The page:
The last period of time I have worked in a model. That makes it easier to sketch the compositions between the works and the given space and makes the mounting easier
R: For me, it’s in the studio where things happens. My process is very much about ”trial and error, and then try again”. Every work is related to the one I did before and I often work in series. Im trying not to be too self-critical and to be open for surprises during the way; often unexpected incidents gives me new ideas.
5. What about the fusion of your work with the environment in which it is placed? How important is this, and how precisely should the work interact with the space itself?
A: The environment is very important for the way I work and how everything ends up. Because I work very site-specific, different spaces bring different possibilities and challenges. Even if I have decided beforehand which works I want to include in a show, I always bring extra material. There are always unexpected decisions taken in the end.
R: The importance of a room can not be overemphasized. It sets the conditions, and the relationship between the work and architecture determent the way you experience the work.
6. Before your residency, what were your ideas on your working process? Have they changed while you were in Tilburg ?
A: I knew I had upcoming shows when I came back so I used a lot of my time to make sketches. The studio was very nice to work in.
I don’t think my ideas changed much -maybe if I had stayed there longer-, now it was only five weeks so I didn’t really have enough time to settle down.
R: Not really. But for me the fact of being in a new environment, a different country, felt very liberating. When you are away from your own environment, you become observant to everything that’s different from home, and that can be very inspiring, especially when the emphasis of your work is on the visual.
7. What are you working on at the moment? And do you have upcoming exhibitions?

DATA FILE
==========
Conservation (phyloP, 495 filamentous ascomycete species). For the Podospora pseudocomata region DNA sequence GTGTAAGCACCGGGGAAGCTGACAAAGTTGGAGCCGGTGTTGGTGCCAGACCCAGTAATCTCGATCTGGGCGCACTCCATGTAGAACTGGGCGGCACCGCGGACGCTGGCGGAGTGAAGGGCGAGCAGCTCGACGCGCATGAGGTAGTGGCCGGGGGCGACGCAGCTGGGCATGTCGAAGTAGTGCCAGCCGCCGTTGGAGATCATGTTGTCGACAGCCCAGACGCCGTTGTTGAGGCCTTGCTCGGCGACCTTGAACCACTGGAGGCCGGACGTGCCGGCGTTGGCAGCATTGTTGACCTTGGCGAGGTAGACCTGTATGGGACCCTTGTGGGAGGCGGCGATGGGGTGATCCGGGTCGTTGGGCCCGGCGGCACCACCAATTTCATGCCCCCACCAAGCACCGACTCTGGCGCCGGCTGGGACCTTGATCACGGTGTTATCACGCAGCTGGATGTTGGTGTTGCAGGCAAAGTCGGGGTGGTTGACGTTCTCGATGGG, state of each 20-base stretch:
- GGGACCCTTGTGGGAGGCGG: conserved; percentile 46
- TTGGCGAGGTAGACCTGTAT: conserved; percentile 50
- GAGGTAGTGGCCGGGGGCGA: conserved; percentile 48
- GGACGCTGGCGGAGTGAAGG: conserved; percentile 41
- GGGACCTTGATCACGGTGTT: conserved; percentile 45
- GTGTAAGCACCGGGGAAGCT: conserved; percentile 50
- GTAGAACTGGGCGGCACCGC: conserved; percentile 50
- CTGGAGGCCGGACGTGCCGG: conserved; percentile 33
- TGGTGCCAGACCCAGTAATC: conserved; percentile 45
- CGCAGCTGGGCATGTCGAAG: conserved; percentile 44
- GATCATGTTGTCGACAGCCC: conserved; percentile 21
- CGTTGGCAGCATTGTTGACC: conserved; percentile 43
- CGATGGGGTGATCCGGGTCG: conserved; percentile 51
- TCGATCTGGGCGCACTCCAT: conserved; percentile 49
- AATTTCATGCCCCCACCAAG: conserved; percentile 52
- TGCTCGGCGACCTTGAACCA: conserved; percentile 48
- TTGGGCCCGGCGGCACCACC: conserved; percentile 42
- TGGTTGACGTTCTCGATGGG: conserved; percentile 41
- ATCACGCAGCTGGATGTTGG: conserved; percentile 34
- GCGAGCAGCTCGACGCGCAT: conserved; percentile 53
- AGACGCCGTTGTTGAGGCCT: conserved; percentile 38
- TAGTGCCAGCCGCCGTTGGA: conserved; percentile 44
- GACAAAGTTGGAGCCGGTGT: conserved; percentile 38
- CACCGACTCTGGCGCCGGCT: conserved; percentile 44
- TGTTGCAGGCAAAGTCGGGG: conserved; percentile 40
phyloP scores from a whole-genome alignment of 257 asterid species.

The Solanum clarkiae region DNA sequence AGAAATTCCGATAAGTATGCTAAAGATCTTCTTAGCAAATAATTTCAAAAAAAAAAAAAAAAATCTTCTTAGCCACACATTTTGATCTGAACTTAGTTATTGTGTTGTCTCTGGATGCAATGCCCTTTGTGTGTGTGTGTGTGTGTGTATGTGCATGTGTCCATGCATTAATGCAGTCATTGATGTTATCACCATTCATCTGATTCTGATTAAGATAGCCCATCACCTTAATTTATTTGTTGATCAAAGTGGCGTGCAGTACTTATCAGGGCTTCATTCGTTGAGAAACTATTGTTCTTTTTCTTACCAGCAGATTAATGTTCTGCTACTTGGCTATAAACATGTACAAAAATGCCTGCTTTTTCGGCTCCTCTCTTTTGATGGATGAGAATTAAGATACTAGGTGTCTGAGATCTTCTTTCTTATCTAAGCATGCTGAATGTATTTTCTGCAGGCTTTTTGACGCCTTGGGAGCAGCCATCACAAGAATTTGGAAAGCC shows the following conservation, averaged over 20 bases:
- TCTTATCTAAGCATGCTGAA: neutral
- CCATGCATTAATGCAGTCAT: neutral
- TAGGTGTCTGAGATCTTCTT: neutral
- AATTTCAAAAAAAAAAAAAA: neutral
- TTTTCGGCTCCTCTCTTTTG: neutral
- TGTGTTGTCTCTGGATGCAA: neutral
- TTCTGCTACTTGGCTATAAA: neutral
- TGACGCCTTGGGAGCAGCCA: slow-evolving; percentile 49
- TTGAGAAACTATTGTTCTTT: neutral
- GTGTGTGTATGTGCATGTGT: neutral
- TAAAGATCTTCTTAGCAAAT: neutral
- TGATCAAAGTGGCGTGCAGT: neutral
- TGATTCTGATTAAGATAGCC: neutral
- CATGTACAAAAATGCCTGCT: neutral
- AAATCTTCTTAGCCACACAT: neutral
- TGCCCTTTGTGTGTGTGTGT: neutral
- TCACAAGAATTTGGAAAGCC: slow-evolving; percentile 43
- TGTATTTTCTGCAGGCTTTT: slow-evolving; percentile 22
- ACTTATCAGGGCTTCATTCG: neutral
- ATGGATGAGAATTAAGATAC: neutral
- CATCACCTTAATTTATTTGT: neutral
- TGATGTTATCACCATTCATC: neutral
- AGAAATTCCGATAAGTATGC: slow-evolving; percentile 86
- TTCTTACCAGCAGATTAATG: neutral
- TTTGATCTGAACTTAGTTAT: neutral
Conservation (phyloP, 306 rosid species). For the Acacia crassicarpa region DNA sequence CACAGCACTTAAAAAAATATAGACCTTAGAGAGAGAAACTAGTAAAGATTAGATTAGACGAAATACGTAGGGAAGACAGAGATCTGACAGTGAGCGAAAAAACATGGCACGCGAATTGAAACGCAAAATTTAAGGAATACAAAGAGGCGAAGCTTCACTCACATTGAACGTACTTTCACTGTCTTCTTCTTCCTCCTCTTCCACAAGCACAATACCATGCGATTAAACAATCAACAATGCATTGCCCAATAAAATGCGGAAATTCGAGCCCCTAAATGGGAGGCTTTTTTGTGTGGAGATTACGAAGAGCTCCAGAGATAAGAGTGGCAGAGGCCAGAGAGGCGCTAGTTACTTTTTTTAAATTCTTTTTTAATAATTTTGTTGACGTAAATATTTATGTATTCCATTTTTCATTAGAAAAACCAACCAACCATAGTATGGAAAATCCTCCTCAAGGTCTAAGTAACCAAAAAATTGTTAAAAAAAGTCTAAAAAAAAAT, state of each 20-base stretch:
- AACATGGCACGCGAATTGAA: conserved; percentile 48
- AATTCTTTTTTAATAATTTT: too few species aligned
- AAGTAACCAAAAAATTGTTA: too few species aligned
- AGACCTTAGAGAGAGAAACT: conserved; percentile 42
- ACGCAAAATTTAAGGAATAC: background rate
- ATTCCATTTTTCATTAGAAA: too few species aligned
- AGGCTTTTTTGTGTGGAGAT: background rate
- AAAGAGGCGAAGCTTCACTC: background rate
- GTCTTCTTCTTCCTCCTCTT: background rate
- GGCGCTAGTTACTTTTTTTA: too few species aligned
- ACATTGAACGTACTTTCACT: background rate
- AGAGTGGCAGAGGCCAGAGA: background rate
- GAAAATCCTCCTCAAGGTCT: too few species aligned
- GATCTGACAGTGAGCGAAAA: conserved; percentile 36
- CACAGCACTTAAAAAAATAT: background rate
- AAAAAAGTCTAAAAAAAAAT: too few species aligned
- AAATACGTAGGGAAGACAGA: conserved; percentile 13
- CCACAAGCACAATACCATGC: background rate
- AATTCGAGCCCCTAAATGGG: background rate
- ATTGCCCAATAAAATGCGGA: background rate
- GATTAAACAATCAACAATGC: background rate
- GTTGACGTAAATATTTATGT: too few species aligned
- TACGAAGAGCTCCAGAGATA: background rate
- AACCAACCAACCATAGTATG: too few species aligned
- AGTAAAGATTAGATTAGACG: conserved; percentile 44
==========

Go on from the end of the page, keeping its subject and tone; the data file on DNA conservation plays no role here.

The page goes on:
A: I just finished two bigger shows that both opened in January, so since I came back from Tilburg I have been working non stop to get all the works ready. Now I want to have a little time off just to catch up with reading and such.
Then I´m participating in a show in Paris that opens 4th of February curated by Thimotee Chaillou and some other group shows in Oslo and at Stavanger Art Museum later this spring. I`m also making a bigger book together with my brother who works as a graphic designer.
In November both of us are going on a residency in Paris for six months and after that we are curating a sculpture parc outside Oslo together with Camilla Steinum.
R: We just moved in together in a new studio in the city center of Oslo. Right now I’m trying to settle down, making a good working routine. Then I have different shows coming up after summer.
8. Has your artistic practice been effected in any way by the turbulent economy of the past years?
A: Not directly, because Norway still has a good economy and therefore good cultural fundings compared to other European countries. Now that the Norwegian oil industry is going down, the same thing is happening with the Norwegian kroner which has fallen a lot. It will definitely have consequences for all of us.
R: I can’t say that it has, but I’m thinking about it a lot. I`m concerned with the European political situation in general, and the fact that we are closing borders to immigrants in need.
9. Which book do you have on your bedside table at the moment?
A: World of Interiors January 2016 Issue and The Flamethrowers by Rachel Kushner
R: Heat Waves in a Swamp: The Paintings of Charles Burchfield
10. Yes or no?